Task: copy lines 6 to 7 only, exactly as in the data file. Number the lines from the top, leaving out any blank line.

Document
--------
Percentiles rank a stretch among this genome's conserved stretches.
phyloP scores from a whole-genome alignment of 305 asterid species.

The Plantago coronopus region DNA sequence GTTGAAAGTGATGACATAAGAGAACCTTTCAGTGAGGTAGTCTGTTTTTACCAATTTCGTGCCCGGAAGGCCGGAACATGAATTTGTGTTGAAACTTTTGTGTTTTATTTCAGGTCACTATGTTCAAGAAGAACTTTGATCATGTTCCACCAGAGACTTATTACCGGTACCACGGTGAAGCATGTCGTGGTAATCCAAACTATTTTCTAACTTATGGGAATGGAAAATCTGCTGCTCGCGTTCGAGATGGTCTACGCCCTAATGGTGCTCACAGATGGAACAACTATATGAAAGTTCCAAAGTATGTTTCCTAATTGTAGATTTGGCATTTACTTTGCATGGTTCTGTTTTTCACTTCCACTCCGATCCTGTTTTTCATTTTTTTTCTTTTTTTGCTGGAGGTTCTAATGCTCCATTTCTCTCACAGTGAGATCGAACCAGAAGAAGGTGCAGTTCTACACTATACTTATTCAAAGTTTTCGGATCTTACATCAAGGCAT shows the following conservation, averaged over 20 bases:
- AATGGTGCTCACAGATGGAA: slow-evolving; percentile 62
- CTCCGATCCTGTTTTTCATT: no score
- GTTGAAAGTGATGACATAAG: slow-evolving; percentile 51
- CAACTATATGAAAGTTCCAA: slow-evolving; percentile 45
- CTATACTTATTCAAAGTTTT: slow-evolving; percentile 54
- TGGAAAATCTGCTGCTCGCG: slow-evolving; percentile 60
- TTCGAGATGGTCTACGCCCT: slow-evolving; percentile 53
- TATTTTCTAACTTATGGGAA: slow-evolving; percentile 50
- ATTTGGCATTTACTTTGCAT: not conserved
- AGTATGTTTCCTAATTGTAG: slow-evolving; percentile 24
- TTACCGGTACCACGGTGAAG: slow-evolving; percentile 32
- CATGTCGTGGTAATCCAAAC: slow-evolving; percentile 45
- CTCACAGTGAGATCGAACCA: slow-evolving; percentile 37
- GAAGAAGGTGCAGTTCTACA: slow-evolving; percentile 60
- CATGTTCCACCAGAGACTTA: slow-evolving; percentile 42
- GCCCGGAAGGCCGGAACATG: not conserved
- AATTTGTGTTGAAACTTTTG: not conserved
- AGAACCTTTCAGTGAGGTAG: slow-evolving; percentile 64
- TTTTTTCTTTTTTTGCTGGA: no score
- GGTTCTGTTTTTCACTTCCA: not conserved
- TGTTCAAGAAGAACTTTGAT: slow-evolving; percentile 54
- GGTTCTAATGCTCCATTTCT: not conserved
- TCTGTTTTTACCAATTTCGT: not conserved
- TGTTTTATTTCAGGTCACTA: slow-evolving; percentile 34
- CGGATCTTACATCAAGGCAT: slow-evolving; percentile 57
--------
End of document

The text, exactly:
- GTTGAAAGTGATGACATAAG: slow-evolving; percentile 51
- CAACTATATGAAAGTTCCAA: slow-evolving; percentile 45